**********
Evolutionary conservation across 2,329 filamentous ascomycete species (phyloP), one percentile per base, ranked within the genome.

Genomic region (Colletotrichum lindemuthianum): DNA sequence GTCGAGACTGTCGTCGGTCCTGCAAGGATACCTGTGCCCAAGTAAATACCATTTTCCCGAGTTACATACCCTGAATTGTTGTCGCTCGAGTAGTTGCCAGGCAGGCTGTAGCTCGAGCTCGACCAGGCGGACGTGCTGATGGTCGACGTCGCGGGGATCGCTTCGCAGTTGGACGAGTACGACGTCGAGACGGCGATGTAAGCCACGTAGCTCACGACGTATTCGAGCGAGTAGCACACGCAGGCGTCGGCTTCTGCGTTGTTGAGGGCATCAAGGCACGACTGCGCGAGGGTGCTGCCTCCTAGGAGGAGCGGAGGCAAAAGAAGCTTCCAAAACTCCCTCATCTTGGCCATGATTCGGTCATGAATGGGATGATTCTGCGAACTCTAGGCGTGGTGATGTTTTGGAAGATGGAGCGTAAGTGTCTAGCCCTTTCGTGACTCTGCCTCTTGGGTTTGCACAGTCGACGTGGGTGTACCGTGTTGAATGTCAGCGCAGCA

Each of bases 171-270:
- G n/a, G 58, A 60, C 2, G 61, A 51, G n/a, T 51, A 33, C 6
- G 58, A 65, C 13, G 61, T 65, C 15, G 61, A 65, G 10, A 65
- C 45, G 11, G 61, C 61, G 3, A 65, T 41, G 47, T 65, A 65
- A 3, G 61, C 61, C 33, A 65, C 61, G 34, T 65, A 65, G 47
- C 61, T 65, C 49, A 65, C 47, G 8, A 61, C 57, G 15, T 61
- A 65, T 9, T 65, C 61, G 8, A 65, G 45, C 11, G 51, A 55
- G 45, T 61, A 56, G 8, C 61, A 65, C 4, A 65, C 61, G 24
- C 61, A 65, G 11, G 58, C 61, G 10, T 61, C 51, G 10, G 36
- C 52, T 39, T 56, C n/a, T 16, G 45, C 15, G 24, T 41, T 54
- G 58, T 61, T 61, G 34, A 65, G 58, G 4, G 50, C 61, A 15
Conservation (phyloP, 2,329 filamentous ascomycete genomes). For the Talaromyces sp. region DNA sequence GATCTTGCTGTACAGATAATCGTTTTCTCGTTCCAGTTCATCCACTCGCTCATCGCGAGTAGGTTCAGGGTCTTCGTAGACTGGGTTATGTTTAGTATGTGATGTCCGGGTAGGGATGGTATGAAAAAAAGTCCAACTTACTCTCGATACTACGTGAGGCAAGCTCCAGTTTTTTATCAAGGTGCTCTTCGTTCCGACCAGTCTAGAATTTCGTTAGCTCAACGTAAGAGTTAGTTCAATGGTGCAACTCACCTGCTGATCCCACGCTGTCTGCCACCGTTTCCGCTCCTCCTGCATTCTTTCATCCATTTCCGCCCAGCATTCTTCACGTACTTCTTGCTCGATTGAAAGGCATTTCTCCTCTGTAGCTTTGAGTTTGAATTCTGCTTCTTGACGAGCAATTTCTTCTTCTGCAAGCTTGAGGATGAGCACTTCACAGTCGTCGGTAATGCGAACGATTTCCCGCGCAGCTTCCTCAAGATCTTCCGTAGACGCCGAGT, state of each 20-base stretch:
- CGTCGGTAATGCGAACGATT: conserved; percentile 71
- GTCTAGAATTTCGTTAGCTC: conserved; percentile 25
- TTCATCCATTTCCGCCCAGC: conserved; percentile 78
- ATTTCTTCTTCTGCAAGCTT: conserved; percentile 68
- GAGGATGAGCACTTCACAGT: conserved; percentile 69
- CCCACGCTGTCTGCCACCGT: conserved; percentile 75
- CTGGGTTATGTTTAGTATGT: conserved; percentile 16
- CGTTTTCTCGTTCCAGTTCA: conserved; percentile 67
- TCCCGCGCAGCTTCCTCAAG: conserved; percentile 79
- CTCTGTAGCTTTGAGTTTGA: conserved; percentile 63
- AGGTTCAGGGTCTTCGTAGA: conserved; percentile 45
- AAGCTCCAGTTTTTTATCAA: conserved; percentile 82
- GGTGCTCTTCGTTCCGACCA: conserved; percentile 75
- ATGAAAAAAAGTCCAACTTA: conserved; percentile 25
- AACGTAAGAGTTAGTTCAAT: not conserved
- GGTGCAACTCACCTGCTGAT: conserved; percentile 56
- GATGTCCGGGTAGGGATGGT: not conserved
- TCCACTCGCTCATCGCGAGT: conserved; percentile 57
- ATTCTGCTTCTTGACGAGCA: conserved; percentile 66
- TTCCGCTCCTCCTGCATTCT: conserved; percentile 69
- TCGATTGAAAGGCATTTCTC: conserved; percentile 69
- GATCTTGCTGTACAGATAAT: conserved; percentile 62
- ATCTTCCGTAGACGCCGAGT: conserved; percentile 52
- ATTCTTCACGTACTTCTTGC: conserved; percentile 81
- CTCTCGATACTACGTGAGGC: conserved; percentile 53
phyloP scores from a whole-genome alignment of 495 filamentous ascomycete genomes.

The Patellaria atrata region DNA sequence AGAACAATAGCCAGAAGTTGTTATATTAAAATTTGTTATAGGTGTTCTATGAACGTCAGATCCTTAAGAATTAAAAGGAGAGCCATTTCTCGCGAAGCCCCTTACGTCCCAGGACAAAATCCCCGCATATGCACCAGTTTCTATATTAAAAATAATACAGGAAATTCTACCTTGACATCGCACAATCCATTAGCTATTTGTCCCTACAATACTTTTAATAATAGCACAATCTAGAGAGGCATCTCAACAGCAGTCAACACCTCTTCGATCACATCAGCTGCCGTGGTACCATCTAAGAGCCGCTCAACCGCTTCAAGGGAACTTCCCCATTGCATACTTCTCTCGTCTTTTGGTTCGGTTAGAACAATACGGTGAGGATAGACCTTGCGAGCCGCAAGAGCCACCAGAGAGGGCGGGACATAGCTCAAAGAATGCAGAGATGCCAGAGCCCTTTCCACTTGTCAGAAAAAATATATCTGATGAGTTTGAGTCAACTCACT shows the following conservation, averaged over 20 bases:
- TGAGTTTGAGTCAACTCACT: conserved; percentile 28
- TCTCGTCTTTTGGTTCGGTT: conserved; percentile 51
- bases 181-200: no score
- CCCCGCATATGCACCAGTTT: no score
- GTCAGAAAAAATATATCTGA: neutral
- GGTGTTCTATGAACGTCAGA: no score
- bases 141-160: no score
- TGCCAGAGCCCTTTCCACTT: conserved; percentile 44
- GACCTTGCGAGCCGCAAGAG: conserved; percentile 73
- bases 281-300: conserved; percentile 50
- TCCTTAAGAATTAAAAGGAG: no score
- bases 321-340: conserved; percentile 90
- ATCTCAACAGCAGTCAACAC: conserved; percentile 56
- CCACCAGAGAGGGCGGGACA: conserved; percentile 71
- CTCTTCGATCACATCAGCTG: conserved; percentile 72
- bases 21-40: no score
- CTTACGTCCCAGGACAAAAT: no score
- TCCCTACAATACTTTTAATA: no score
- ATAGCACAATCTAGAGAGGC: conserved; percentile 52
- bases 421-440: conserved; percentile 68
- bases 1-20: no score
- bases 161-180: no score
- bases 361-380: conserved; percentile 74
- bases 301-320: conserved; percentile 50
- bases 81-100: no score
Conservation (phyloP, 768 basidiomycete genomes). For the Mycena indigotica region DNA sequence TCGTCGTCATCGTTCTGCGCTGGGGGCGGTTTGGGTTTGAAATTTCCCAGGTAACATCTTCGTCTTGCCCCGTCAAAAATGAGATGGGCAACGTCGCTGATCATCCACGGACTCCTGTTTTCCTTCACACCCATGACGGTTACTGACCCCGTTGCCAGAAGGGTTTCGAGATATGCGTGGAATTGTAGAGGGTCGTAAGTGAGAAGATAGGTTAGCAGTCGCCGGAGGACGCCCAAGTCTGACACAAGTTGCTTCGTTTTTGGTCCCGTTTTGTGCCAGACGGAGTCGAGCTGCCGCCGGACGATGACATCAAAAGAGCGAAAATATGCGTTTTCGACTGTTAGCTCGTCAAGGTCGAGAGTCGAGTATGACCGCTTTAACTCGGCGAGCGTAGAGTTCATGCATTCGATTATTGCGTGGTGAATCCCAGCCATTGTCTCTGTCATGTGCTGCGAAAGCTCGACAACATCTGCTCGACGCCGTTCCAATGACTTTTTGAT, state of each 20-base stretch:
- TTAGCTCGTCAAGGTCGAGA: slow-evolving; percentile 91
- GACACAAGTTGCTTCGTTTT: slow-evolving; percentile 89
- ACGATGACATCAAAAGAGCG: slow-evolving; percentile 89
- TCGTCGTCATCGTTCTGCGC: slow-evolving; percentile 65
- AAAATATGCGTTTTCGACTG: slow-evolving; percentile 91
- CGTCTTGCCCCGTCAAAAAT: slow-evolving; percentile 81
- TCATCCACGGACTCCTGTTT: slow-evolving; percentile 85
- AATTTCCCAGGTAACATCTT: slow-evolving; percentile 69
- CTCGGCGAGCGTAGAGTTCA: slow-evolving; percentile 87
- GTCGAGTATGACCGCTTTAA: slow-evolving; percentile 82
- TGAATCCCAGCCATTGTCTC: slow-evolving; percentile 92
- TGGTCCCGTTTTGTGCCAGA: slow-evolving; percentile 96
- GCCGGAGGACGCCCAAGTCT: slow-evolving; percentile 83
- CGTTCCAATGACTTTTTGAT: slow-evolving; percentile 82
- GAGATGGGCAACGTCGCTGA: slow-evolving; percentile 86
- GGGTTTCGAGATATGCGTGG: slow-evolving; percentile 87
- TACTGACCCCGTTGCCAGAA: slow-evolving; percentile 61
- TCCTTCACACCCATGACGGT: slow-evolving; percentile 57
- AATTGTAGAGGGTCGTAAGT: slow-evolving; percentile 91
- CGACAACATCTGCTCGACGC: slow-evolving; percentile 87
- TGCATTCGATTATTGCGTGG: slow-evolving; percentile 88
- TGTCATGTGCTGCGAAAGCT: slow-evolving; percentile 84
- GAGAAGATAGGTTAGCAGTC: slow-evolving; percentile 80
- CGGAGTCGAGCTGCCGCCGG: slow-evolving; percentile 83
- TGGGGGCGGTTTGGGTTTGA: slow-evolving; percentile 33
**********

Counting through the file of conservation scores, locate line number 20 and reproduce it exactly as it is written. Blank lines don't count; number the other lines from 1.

- CCCACGCTGTCTGCCACCGT: conserved; percentile 75